You may have heard of The Peter Principle, which states that, “In a hierarchy, every employee tends to rise to his level of incompetence.” Laurence J. Peter, a Canadian scholar, author and lecturer (1910-1990) wrote a book with the same title expounding on his observations about how organizations work. In a nutshell he says if you are great at your job, you will likely be promoted to a management or leadership position with a different set of skills required and languish there with little chance for real success or job satisfaction.
Before you assume you are doomed to a lifetime of misery drowning in a job you’re not ready for, let’s look at how you can prepare for greater opportunity and success in a leadership role. Competent, respected leaders usually display the following qualities:
Integrity – Inspiring leaders put this quality first, because they know that their employees or volunteers will follow their example. No business, ministry, family or organization will thrive if the leader isn’t trusted and trustworthy. Your integrity will create a culture of honesty, accountability and trust that will become a strong foundation for success.
Judgment – Wise leaders make decisions after they’ve heard all sides, listened for the facts and feelings hiding between the lines and carefully considered the best overall solution that benefits the cause, group or organization he/she has been called upon to lead. Good judgment begins with the intent to listen for understanding.
Competence – Skilled leaders recognize what they need to know – or be able to do – in order to provide the support and supervision their employees and followers need in order to do their jobs well. If you need to take a class, make it a priority. If you would benefit from input from a mentor or coach, seek it proactively. A competent leader is reflected in the growth and success of the people under his/her leadership.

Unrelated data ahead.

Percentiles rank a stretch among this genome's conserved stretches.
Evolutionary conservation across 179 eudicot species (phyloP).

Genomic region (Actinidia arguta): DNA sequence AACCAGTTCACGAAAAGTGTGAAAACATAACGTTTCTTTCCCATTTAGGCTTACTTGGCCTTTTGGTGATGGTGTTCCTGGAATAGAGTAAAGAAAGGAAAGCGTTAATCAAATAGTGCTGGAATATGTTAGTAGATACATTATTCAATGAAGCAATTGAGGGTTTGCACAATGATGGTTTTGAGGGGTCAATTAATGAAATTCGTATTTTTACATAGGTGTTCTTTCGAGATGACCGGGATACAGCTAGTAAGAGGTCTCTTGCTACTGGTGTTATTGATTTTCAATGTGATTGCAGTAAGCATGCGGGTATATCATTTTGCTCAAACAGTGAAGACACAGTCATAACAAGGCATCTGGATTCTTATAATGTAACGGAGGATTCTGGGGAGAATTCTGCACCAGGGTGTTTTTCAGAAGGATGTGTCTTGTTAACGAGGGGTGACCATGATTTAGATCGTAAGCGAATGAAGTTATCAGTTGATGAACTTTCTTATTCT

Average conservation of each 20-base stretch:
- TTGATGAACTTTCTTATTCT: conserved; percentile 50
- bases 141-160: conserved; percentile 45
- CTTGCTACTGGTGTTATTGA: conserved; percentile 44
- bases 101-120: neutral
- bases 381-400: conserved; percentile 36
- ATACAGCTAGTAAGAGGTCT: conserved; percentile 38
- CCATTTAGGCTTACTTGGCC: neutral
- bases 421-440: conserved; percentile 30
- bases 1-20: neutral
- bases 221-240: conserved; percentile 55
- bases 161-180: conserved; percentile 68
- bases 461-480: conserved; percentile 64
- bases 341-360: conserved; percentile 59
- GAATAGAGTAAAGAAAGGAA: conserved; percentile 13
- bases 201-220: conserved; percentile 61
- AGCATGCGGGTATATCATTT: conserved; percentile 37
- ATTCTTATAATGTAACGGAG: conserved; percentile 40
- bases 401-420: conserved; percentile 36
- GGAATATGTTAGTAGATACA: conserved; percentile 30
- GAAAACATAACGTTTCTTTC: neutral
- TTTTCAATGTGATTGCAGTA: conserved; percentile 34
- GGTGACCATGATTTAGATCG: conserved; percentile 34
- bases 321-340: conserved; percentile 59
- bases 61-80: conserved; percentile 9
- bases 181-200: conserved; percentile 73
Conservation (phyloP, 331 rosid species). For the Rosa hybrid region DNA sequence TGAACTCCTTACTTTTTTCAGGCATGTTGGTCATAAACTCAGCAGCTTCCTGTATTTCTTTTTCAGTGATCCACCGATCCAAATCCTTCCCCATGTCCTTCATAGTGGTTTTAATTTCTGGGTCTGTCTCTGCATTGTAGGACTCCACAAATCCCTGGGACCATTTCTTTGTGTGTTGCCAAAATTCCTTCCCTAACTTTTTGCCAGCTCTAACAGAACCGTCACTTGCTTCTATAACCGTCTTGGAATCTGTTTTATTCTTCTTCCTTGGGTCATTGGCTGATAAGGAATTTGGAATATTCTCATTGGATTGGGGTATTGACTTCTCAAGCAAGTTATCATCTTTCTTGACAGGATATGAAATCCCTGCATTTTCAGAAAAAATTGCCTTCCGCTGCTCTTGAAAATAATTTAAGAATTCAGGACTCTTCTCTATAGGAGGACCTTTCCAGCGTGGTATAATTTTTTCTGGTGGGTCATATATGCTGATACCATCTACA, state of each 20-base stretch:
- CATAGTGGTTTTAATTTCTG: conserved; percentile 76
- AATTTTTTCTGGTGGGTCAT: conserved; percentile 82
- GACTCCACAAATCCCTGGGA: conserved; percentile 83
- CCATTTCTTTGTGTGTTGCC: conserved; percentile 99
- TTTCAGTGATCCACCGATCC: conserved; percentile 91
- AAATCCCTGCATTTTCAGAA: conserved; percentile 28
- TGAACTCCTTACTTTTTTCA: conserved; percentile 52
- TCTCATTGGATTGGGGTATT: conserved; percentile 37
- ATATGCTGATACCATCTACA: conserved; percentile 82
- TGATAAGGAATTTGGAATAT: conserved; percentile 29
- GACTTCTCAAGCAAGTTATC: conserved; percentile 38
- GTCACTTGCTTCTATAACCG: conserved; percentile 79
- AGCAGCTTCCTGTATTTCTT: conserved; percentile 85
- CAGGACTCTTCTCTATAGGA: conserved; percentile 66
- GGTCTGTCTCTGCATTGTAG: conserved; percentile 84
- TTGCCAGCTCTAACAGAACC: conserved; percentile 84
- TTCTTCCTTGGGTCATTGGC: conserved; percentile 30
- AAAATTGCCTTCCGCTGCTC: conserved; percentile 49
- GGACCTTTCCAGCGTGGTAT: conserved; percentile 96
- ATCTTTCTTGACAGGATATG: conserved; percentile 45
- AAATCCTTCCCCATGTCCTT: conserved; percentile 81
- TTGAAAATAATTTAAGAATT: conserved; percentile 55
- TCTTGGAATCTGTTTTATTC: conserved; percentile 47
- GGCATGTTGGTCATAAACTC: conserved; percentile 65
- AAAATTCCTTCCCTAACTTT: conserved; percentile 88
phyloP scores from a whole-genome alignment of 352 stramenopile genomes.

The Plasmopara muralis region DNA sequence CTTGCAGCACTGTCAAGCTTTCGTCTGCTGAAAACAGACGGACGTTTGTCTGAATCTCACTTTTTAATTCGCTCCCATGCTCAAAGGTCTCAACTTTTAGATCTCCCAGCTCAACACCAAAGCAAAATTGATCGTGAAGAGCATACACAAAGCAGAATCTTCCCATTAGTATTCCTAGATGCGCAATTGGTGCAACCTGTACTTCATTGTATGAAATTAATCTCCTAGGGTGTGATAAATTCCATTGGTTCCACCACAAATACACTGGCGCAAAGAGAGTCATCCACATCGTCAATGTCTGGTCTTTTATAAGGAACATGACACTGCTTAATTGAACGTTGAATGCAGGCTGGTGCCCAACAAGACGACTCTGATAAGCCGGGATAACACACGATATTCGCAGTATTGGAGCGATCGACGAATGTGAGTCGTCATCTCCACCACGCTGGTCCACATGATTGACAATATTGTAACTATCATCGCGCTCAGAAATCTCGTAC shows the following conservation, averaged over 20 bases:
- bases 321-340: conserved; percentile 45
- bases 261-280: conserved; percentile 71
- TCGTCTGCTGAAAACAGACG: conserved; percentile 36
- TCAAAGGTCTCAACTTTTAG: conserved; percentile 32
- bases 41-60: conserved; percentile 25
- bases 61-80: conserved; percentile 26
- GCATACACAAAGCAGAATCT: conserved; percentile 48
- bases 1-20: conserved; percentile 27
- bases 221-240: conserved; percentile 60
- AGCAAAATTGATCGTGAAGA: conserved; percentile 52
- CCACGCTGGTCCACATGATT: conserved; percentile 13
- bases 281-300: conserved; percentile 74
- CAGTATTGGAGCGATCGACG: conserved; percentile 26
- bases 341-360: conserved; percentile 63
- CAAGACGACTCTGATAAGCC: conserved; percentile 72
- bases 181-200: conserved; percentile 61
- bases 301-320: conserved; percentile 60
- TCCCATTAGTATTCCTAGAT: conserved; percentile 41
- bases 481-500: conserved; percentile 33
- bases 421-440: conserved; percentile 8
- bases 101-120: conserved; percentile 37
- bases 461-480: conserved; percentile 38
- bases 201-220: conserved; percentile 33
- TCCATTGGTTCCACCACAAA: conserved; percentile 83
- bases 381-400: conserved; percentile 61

Vision – Great leaders stay focused on the purpose and plan. They take time to look ahead and see the higher aspirations that can be accomplished. A leader with vision doesn’t just make sure people do a job; they encourage a corporate culture of learning, trusting, cooperating and striving for excellence in all areas. They sometimes have to look beyond the small details to see potential and larger goals.
Persistence – Successful leaders understand that sometimes things go wrong. People disappoint. Equipment breaks. The economy falters. But obstacles become opportunities for innovation and a successful leader doesn’t give up when a challenge rises. The quality of Vision is essential in helping a leader persist because it offers a positive goal beyond the current difficulty. A leader who doesn’t give up will have a team that stays on board to help and creatively solves problems when needed.
Humility – Respected leaders don’t demand respect from their employees – they earn it. A leader who is boastful and can’t admit a mistake will soon earn the opposite of respect. But a leader who is honest about not knowing all the answers and being willing to learn will create genuine relationships and earn sincere admiration from people watching their example. Be yourself as you work to be your best and you’ll build bridges instead of walls.
Some people seem to be born as natural leaders, but all of these characteristics can be learned and are attainable if you make the effort. Observe leaders you admire and you will see what they do to inspire and encourage others as they meet their goals. You don’t have to “rise to the level of your incompetence.” Instead, you can become competent in order to rise successfully!
How about you? Have you ever regretted being promoted because you stopped enjoying your work? Or what did you have to learn in order to be successful in a leadership role? We would love to hear from you!
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